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One way to dramatically increase this conversion rate will be to implement a small popup window upon the visitor's initial visit to the site.
Because I don't want to have to modify 900+ pages on our site for the popup code, I am thinking about placing the popup window code within a .js file. This js file is already being executed on every page.
Of course I want to make sure this does not "upset" the major spiders including Google.... If this popup code were placed within a .js file, would google and other spiders be able to recognize this code?
I've read through past posts that state that the spiders do not read .js files, but I want to make sure that is still true today.
I'm not trying to hide anything per say, but rather I just like to keep my pages as clean as possible. I think this would be a great solution to my needs, but want to make sure I won't get penalized by Google and the other spidering search engines.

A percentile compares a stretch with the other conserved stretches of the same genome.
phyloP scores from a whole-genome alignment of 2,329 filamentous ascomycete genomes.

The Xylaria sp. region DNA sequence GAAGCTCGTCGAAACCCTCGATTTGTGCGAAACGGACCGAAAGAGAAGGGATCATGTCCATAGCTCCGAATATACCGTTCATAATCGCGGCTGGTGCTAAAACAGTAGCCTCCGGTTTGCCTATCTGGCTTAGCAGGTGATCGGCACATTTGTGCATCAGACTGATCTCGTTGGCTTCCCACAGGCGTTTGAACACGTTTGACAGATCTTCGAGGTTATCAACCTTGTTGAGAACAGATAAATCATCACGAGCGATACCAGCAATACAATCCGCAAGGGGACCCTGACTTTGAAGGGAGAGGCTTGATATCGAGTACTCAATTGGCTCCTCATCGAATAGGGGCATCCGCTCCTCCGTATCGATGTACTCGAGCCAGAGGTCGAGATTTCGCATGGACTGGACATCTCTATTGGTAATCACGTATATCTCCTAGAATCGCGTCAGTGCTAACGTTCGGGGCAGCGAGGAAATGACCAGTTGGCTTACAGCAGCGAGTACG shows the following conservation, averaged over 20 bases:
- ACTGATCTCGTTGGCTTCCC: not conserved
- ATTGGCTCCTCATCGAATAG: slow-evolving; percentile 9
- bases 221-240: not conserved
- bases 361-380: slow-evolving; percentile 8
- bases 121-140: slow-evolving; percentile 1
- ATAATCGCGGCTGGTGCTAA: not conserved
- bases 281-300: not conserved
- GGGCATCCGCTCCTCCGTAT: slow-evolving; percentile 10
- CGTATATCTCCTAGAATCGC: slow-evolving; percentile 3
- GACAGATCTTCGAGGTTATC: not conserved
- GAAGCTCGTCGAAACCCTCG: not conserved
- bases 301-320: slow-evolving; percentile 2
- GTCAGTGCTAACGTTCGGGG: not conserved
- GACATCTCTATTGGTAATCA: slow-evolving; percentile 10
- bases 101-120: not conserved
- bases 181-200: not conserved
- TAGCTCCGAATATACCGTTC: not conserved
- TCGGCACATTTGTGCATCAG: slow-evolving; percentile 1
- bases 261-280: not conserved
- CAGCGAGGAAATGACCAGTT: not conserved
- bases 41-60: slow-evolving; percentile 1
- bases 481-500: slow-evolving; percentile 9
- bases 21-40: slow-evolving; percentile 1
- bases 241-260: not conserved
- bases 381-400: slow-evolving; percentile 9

I've recently been testing an exit popup on a couple of pages for promoting a specialized newsletter, and there's a huge difference in the number of signups compared to just having a static signup box on the page. For me the difference has been at least five-fold, so I'd say it's definitely worth some experimenting.
But still, the pop-up isn't spammy, right? So even if spiders do develop an appetite for .js files, I can't see the harm.
Please report back on whether this really does increase your conversion rate, as you hope. Much curiosity here.